Just following up to an earlier post, via Edge of Sports' Dave Zirin (who conincidentally is kicking much ass this Olympic week), juggling truth, splendor, and a few film directors' legacies in Beijing:
On this morning, the day after the spectacular, pyrotechnic launch of the Olympic games, lets take a second to recall who was excluded from the party. No not George W. Bush or Vladamir Putin. Both men took time away from bombing other countries to attend the dazzling opening ceremonies in Beijing. Not Henry Kissinger, who probably attended because China is one of the few places he can fly without risking arrest. As the jaw dropping exhibition displayed, what Tom Shales of the Washington Post called, "enough fireworks for 100 fourth of Julys", it was Steven Spielberg who was left at home, crying with his Oscars. Spielberg had agreed to direct these opening ceremonies, which may turn out to have been the most watched television event in the history of the world. And it was Spielberg who was shamed into breaking his contract when Mia Farrow called him "the Leni Riefenstahl of the Beijing Games" this past March.
Riefenstahl was of course the visionary Nazi filmmaker who on the behest of Joseph Geobbels directed Olympia the documentary of the 1936 games. It was a rather unfair charge. Riefenstahl, who lived until 2003, was despised for her role as a Nazi propagandist. But Olympia was visionary, changing the way sports would forever be filmed. Every opening ceremony since has owed something to the 1936 games. All their wildly praised grandeur owes a great deal to Nazi Germany. Before those 1936 games, there were no grand opening ceremonies and no running of the torch. As Jeremy Schaap wrote in his book Triumph, "The Nazis had taken what had always been a rather clubbish, overgrown track-and-field meet and turned it into the spectacle that even now we recognized as the modern Olympics."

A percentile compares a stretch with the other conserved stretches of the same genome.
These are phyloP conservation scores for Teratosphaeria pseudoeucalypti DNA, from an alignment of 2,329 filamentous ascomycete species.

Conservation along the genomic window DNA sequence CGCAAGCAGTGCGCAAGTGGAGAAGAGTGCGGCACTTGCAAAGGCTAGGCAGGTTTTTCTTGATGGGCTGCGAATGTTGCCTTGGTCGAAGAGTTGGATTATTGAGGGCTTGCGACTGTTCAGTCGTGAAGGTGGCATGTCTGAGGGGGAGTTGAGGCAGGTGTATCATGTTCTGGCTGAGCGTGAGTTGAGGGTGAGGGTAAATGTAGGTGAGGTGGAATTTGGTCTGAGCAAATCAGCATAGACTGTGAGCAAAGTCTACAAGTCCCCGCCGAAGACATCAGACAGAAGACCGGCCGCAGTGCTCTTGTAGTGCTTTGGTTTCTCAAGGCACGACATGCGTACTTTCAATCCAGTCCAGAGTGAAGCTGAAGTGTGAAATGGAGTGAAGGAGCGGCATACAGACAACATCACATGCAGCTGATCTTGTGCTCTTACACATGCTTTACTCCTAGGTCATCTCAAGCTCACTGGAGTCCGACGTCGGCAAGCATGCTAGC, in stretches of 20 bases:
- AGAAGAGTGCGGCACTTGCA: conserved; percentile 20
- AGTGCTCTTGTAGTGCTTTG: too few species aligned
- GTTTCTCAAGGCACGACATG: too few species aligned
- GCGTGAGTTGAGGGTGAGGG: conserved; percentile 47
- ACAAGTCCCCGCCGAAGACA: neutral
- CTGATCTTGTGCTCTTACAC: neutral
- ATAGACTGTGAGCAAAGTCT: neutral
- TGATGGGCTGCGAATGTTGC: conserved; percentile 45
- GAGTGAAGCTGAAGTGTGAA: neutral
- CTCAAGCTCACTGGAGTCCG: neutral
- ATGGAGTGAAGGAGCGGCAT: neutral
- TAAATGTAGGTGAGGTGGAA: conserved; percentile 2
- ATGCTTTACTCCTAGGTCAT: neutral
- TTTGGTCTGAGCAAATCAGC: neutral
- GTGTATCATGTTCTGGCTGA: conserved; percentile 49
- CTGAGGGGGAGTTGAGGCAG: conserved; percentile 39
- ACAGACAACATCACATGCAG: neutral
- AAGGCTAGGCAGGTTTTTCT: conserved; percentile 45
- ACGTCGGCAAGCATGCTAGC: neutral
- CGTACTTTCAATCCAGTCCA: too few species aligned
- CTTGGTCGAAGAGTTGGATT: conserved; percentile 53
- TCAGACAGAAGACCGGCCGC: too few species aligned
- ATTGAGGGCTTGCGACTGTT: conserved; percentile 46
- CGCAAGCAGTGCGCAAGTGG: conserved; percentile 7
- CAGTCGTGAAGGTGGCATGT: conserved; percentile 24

Last night's opening ceremonies were a continuance of what Schaap calls "the pagan pomp" which have been the hallmark of these opening ceremonies since those Berlin games of yesteryear. This has been true of all the opening ceremonies--taking the bombastic nationalism of 1936 and leaving the straight-armed salutes at the doors. What made China's different though was the extraordinary money and space technology they devoted to making sure the spectacle could be all it was supposed to be.
As Zhou Fengguang, head of the Engineering Design and Research Institute of the People's Liberation Army General Armament Department said to the newspaper Xinhua, "The engineering design at the opening ceremony borrowed many of the latest space technologies. They ensured the stable operation of thousands of devices." Yes, just as these Olympic games are ushering in unprecedented surveillance technology to the world, they are also allowing us to witness the latest in military hardware while the war mongers of the moment Bush and Putin, watch in awe, and maybe sign some military contracts on the side. No wonder Kissinger wanted a front row seat.